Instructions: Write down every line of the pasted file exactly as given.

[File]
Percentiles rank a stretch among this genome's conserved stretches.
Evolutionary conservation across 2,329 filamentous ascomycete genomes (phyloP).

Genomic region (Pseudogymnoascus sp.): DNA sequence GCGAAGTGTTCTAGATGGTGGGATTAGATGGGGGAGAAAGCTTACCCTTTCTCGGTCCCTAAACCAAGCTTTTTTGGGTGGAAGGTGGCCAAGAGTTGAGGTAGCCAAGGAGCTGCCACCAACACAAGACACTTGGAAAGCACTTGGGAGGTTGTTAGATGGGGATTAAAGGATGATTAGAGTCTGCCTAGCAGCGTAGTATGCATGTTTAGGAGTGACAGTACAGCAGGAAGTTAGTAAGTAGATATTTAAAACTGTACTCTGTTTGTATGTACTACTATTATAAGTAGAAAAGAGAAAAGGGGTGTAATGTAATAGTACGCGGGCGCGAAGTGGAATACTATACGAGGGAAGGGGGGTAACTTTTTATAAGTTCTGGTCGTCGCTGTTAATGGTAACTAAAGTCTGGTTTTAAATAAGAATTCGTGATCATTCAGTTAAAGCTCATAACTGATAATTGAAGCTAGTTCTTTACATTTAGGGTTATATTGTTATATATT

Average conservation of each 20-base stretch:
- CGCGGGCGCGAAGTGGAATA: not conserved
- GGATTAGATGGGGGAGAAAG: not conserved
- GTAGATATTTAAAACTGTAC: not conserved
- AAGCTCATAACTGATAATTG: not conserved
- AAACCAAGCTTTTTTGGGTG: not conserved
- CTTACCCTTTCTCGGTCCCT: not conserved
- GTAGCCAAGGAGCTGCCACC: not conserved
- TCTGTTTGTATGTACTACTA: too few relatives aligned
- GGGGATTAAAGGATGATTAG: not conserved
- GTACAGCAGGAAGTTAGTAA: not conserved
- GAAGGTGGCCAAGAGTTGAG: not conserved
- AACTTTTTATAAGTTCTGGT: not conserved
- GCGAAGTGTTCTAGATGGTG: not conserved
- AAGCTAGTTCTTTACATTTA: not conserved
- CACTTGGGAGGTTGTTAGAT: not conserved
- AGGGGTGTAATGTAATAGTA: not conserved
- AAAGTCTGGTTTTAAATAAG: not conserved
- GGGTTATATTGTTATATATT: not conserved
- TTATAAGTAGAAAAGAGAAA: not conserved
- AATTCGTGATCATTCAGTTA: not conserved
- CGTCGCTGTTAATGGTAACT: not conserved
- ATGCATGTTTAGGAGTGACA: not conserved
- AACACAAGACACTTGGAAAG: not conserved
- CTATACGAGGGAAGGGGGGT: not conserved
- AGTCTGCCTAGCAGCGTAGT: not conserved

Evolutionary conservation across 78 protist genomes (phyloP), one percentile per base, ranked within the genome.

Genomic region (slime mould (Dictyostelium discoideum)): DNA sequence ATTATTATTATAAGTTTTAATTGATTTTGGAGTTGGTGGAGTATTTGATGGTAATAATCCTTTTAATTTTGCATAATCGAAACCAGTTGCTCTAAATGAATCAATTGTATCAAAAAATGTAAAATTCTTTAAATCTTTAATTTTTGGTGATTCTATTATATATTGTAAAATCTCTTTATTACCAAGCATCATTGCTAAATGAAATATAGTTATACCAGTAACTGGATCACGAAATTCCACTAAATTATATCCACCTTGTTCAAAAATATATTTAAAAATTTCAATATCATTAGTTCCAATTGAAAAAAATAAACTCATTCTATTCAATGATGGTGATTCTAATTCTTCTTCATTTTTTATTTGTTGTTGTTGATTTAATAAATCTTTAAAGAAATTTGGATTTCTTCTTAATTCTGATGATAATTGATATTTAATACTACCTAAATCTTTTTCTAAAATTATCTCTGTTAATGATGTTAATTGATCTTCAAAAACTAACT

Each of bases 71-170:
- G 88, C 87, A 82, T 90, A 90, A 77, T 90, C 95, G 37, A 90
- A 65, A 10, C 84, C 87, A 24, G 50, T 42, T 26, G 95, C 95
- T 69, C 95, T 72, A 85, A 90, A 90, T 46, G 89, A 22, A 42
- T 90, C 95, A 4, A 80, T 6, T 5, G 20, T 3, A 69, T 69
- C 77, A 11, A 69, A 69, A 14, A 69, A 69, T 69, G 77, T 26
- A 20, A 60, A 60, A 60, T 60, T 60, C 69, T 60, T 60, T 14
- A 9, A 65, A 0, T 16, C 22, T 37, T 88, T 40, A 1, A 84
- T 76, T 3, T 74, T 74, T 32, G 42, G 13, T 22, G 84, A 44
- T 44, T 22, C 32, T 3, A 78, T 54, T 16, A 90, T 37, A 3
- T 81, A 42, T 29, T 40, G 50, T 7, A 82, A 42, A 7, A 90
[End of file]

Percentiles rank a stretch among this genome's conserved stretches.
Evolutionary conservation across 2,329 filamentous ascomycete genomes (phyloP).

Genomic region (Pseudogymnoascus sp.): DNA sequence GCGAAGTGTTCTAGATGGTGGGATTAGATGGGGGAGAAAGCTTACCCTTTCTCGGTCCCTAAACCAAGCTTTTTTGGGTGGAAGGTGGCCAAGAGTTGAGGTAGCCAAGGAGCTGCCACCAACACAAGACACTTGGAAAGCACTTGGGAGGTTGTTAGATGGGGATTAAAGGATGATTAGAGTCTGCCTAGCAGCGTAGTATGCATGTTTAGGAGTGACAGTACAGCAGGAAGTTAGTAAGTAGATATTTAAAACTGTACTCTGTTTGTATGTACTACTATTATAAGTAGAAAAGAGAAAAGGGGTGTAATGTAATAGTACGCGGGCGCGAAGTGGAATACTATACGAGGGAAGGGGGGTAACTTTTTATAAGTTCTGGTCGTCGCTGTTAATGGTAACTAAAGTCTGGTTTTAAATAAGAATTCGTGATCATTCAGTTAAAGCTCATAACTGATAATTGAAGCTAGTTCTTTACATTTAGGGTTATATTGTTATATATT

Average conservation of each 20-base stretch:
- CGCGGGCGCGAAGTGGAATA: not conserved
- GGATTAGATGGGGGAGAAAG: not conserved
- GTAGATATTTAAAACTGTAC: not conserved
- AAGCTCATAACTGATAATTG: not conserved
- AAACCAAGCTTTTTTGGGTG: not conserved
- CTTACCCTTTCTCGGTCCCT: not conserved
- GTAGCCAAGGAGCTGCCACC: not conserved
- TCTGTTTGTATGTACTACTA: too few relatives aligned
- GGGGATTAAAGGATGATTAG: not conserved
- GTACAGCAGGAAGTTAGTAA: not conserved
- GAAGGTGGCCAAGAGTTGAG: not conserved
- AACTTTTTATAAGTTCTGGT: not conserved
- GCGAAGTGTTCTAGATGGTG: not conserved
- AAGCTAGTTCTTTACATTTA: not conserved
- CACTTGGGAGGTTGTTAGAT: not conserved
- AGGGGTGTAATGTAATAGTA: not conserved
- AAAGTCTGGTTTTAAATAAG: not conserved
- GGGTTATATTGTTATATATT: not conserved
- TTATAAGTAGAAAAGAGAAA: not conserved
- AATTCGTGATCATTCAGTTA: not conserved
- CGTCGCTGTTAATGGTAACT: not conserved
- ATGCATGTTTAGGAGTGACA: not conserved
- AACACAAGACACTTGGAAAG: not conserved
- CTATACGAGGGAAGGGGGGT: not conserved
- AGTCTGCCTAGCAGCGTAGT: not conserved

Evolutionary conservation across 78 protist genomes (phyloP), one percentile per base, ranked within the genome.

Genomic region (slime mould (Dictyostelium discoideum)): DNA sequence ATTATTATTATAAGTTTTAATTGATTTTGGAGTTGGTGGAGTATTTGATGGTAATAATCCTTTTAATTTTGCATAATCGAAACCAGTTGCTCTAAATGAATCAATTGTATCAAAAAATGTAAAATTCTTTAAATCTTTAATTTTTGGTGATTCTATTATATATTGTAAAATCTCTTTATTACCAAGCATCATTGCTAAATGAAATATAGTTATACCAGTAACTGGATCACGAAATTCCACTAAATTATATCCACCTTGTTCAAAAATATATTTAAAAATTTCAATATCATTAGTTCCAATTGAAAAAAATAAACTCATTCTATTCAATGATGGTGATTCTAATTCTTCTTCATTTTTTATTTGTTGTTGTTGATTTAATAAATCTTTAAAGAAATTTGGATTTCTTCTTAATTCTGATGATAATTGATATTTAATACTACCTAAATCTTTTTCTAAAATTATCTCTGTTAATGATGTTAATTGATCTTCAAAAACTAACT

Each of bases 71-170:
- G 88, C 87, A 82, T 90, A 90, A 77, T 90, C 95, G 37, A 90
- A 65, A 10, C 84, C 87, A 24, G 50, T 42, T 26, G 95, C 95
- T 69, C 95, T 72, A 85, A 90, A 90, T 46, G 89, A 22, A 42
- T 90, C 95, A 4, A 80, T 6, T 5, G 20, T 3, A 69, T 69
- C 77, A 11, A 69, A 69, A 14, A 69, A 69, T 69, G 77, T 26
- A 20, A 60, A 60, A 60, T 60, T 60, C 69, T 60, T 60, T 14
- A 9, A 65, A 0, T 16, C 22, T 37, T 88, T 40, A 1, A 84
- T 76, T 3, T 74, T 74, T 32, G 42, G 13, T 22, G 84, A 44
- T 44, T 22, C 32, T 3, A 78, T 54, T 16, A 90, T 37, A 3
- T 81, A 42, T 29, T 40, G 50, T 7, A 82, A 42, A 7, A 90